Know your rights in a real estate purchase --
"A real estate attorney will go through the documents,
make sure you understand what it is you're signing, and be the second
pair of eyes that doesn't have a vested interest in seeing the deal
close," says Glink. "The real estate agent doesn't get
paid until the deal closes and the mortgage lender doesn't get paid
until the deal closes but ... that attorney gets paid separately,
so he or she doesn't care whether you close on the deal.
They just want to make sure that if you're going to buy this house,
you're going to be protected legally."
In some states, a real estate attorney handles the
closing, or settlement. In those cases, don't assume that the real
estate attorney is representing you since he or she might be representing
the seller or the lender.
The sales contract will include such provisions as the price, mortgage
clauses, sharing of expenses and the settlement date. Just because
agents typically use a pre-printed purchase and sale contract doesn't
mean you can't change anything in it. Everything in the contract
is negotiable. The seller, however, has the same right and there's
no agreement until you agree to agree.
Under the Real Estate Settlement Procedures Act (RESPA), lenders
and mortgage brokers are required by law to give you a copy of the
booklet, "Buying Your Home: Settlement Costs and Information,"
within three days of you applying for a loan.
A number of federal laws are designed to protect you
when you apply for loans. The Equal Credit Opportunity Act and the
Fair Housing Act protect you during the lending and real estate
transaction processes from discrimination based on race, color,
religion, national origin, sex, marital status and age.
The Equal Credit Opportunity Act also gives you the
right to know why you were approved or denied a particular loan
and the right to secure a copy of the appraisal report for the home
you're purchasing. The Fair Credit Reporting Act requires that your
lender let you know if you were denied a mortgage loan because of
information in your credit report, and if so, you have the right
to a free copy of that credit report.
If your real estate agent or broker suggests you use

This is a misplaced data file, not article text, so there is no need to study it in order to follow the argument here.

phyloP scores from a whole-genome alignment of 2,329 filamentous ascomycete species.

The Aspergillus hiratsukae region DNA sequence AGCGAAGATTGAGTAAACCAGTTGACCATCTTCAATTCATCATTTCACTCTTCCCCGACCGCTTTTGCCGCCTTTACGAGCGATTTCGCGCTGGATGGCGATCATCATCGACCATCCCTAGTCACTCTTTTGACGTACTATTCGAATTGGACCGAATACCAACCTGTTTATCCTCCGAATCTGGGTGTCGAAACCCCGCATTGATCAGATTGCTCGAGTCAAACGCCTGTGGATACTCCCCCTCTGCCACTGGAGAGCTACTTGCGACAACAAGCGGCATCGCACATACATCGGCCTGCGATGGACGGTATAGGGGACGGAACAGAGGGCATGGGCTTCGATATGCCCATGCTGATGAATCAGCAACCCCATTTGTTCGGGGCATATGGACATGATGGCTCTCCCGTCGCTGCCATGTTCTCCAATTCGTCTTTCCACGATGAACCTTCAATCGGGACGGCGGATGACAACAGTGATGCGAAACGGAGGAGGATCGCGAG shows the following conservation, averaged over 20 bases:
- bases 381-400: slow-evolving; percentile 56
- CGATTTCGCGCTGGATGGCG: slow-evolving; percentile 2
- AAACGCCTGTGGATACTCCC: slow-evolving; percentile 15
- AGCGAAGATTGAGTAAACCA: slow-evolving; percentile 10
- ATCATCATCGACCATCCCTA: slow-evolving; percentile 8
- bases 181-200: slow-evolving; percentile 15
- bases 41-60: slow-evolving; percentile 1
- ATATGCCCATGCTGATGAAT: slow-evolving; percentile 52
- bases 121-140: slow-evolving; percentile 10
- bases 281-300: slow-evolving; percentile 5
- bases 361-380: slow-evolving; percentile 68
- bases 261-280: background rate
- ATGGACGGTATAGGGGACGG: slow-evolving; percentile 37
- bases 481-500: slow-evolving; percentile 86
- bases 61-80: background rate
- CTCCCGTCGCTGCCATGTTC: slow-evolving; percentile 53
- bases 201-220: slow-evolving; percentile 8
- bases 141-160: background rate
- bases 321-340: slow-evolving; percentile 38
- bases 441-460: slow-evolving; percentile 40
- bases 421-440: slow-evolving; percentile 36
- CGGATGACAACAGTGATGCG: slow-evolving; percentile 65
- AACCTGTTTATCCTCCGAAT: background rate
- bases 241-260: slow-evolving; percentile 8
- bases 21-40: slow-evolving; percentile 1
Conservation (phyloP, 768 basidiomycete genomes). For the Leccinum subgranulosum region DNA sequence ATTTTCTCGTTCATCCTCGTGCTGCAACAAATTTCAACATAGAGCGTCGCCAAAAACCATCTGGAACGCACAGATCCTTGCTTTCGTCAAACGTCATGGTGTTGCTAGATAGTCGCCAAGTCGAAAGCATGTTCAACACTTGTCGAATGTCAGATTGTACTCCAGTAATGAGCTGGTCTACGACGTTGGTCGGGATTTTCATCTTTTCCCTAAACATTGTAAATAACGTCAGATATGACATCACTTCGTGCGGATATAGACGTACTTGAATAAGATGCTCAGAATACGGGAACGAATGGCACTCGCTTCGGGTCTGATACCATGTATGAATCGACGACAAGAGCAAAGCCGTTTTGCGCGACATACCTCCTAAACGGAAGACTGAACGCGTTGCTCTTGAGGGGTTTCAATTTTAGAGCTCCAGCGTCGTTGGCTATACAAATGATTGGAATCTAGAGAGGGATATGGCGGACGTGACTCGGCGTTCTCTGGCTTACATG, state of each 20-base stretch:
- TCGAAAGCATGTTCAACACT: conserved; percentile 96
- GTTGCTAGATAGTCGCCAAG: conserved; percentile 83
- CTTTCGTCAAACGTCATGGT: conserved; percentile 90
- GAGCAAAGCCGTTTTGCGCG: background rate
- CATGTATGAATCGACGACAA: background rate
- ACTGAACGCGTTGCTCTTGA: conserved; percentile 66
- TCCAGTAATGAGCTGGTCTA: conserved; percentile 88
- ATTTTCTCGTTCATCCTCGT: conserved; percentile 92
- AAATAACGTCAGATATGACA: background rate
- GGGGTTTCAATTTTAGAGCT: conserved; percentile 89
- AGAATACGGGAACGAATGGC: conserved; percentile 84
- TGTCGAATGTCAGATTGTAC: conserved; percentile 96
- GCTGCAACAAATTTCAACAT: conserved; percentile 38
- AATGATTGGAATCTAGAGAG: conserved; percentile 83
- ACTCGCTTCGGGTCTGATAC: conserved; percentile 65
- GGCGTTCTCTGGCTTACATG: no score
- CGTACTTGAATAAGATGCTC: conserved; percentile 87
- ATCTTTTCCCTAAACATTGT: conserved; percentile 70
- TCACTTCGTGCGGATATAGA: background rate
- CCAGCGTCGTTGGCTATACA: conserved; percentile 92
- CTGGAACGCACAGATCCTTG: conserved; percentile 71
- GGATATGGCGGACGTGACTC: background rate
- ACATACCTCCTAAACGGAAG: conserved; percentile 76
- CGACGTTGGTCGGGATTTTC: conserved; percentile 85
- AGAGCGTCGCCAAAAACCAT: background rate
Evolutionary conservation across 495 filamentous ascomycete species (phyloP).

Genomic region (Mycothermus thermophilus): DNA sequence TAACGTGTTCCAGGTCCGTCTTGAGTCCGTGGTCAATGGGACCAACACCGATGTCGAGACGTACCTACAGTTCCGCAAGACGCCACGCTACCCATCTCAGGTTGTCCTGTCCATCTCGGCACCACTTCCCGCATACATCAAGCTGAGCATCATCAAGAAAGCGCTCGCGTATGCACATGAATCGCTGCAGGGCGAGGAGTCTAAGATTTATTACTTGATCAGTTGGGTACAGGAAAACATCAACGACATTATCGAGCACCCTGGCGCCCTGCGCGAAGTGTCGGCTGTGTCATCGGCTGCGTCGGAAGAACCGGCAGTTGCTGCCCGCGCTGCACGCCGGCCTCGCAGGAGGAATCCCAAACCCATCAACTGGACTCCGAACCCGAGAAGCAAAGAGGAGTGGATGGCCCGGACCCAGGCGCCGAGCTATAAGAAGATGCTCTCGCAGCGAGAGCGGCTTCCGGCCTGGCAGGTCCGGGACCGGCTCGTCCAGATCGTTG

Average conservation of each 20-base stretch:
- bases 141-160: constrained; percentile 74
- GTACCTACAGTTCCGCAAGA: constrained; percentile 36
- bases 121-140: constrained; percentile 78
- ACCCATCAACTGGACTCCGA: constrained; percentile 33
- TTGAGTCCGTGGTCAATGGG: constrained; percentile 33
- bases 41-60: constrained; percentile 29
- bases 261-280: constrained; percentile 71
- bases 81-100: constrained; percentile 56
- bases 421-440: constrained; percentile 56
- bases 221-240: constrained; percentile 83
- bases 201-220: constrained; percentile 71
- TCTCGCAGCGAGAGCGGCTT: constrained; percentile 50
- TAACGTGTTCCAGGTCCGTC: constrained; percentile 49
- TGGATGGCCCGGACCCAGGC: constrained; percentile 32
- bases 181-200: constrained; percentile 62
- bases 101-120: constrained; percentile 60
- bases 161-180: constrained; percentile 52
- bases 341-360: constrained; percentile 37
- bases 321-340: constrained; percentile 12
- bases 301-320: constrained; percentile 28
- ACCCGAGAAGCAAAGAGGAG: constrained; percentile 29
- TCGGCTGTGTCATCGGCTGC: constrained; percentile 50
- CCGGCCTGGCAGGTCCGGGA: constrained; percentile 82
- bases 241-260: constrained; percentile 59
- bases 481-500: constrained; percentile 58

a certain lender, realize that you're not obligated to do so. Be
vigilant for kickbacks. Under RESPA, it is illegal for anyone to
pay or receive money for referring lending or settlement business.
So if your real estate agent gets a fee from a settlement company
for steering you to that company, that is against the law.
A Truth in Lending Disclosure Statement is a document
that shows you how much interest you'll be paying for a loan you've
applied for. Also, compare settlement costs and points, fees that
equal a percentage of the loan amount.
RESPA requires that lenders and mortgage brokers give
you a 'good faith estimate,' which details an estimate of settlement
costs. While this will not necessarily be an exact amount -- circumstances
can change -- it should give you an idea of what you can expect
when it's time to go to the closing.
Many lenders require that you purchase title insurance, which protects
the lender from any claims that may be made against the home. However,
recognize that the policy does not protect you. However, you can
purchase an owner's policy to protect yourself from such claims
If you believe that you have been taken advantage
of at any point in the home-buying process, contact an attorney.
Your state's Department of Housing or the U.S. Department of Housing
and Urban Development (HUD) Office of Consumer & Regulatory
Affairs can also be of assistance. "It's the single largest
purchase you're ever going to make in your life," says Glink.
"To go into that without having any idea of what you're doing
is just foolish."